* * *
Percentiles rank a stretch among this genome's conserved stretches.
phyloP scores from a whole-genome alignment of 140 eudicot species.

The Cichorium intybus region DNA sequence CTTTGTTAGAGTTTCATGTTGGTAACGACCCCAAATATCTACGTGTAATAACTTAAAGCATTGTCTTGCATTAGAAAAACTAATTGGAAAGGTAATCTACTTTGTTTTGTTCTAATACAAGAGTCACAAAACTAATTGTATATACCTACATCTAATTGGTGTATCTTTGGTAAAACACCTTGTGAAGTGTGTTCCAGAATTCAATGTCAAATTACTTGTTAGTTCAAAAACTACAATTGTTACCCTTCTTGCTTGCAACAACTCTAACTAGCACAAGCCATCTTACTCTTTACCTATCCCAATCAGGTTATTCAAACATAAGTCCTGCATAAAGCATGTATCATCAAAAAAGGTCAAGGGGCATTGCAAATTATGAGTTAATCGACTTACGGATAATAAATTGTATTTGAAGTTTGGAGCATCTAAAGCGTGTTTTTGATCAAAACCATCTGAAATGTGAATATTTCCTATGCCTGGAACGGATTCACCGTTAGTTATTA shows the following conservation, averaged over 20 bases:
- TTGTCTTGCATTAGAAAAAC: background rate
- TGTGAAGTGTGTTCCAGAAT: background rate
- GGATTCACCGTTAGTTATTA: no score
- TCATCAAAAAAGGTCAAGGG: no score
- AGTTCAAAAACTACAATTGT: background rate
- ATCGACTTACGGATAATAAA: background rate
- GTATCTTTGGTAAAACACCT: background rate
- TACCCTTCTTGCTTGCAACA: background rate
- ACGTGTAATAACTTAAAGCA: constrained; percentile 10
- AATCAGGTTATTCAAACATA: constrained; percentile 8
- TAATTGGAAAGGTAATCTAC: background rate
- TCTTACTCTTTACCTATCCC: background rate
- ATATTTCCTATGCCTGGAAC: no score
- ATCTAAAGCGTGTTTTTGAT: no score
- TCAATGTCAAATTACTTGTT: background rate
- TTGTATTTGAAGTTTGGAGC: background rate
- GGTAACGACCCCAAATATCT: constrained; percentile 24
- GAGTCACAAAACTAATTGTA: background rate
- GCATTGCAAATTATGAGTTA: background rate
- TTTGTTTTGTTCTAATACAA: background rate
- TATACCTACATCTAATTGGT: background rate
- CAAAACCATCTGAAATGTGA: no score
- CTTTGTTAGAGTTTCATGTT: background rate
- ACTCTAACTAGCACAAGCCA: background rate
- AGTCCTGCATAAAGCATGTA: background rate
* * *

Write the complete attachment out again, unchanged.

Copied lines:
Percentiles rank a stretch among this genome's conserved stretches.
phyloP scores from a whole-genome alignment of 140 eudicot species.

The Cichorium intybus region DNA sequence CTTTGTTAGAGTTTCATGTTGGTAACGACCCCAAATATCTACGTGTAATAACTTAAAGCATTGTCTTGCATTAGAAAAACTAATTGGAAAGGTAATCTACTTTGTTTTGTTCTAATACAAGAGTCACAAAACTAATTGTATATACCTACATCTAATTGGTGTATCTTTGGTAAAACACCTTGTGAAGTGTGTTCCAGAATTCAATGTCAAATTACTTGTTAGTTCAAAAACTACAATTGTTACCCTTCTTGCTTGCAACAACTCTAACTAGCACAAGCCATCTTACTCTTTACCTATCCCAATCAGGTTATTCAAACATAAGTCCTGCATAAAGCATGTATCATCAAAAAAGGTCAAGGGGCATTGCAAATTATGAGTTAATCGACTTACGGATAATAAATTGTATTTGAAGTTTGGAGCATCTAAAGCGTGTTTTTGATCAAAACCATCTGAAATGTGAATATTTCCTATGCCTGGAACGGATTCACCGTTAGTTATTA shows the following conservation, averaged over 20 bases:
- TTGTCTTGCATTAGAAAAAC: background rate
- TGTGAAGTGTGTTCCAGAAT: background rate
- GGATTCACCGTTAGTTATTA: no score
- TCATCAAAAAAGGTCAAGGG: no score
- AGTTCAAAAACTACAATTGT: background rate
- ATCGACTTACGGATAATAAA: background rate
- GTATCTTTGGTAAAACACCT: background rate
- TACCCTTCTTGCTTGCAACA: background rate
- ACGTGTAATAACTTAAAGCA: constrained; percentile 10
- AATCAGGTTATTCAAACATA: constrained; percentile 8
- TAATTGGAAAGGTAATCTAC: background rate
- TCTTACTCTTTACCTATCCC: background rate
- ATATTTCCTATGCCTGGAAC: no score
- ATCTAAAGCGTGTTTTTGAT: no score
- TCAATGTCAAATTACTTGTT: background rate
- TTGTATTTGAAGTTTGGAGC: background rate
- GGTAACGACCCCAAATATCT: constrained; percentile 24
- GAGTCACAAAACTAATTGTA: background rate
- GCATTGCAAATTATGAGTTA: background rate
- TTTGTTTTGTTCTAATACAA: background rate
- TATACCTACATCTAATTGGT: background rate
- CAAAACCATCTGAAATGTGA: no score
- CTTTGTTAGAGTTTCATGTT: background rate
- ACTCTAACTAGCACAAGCCA: background rate
- AGTCCTGCATAAAGCATGTA: background rate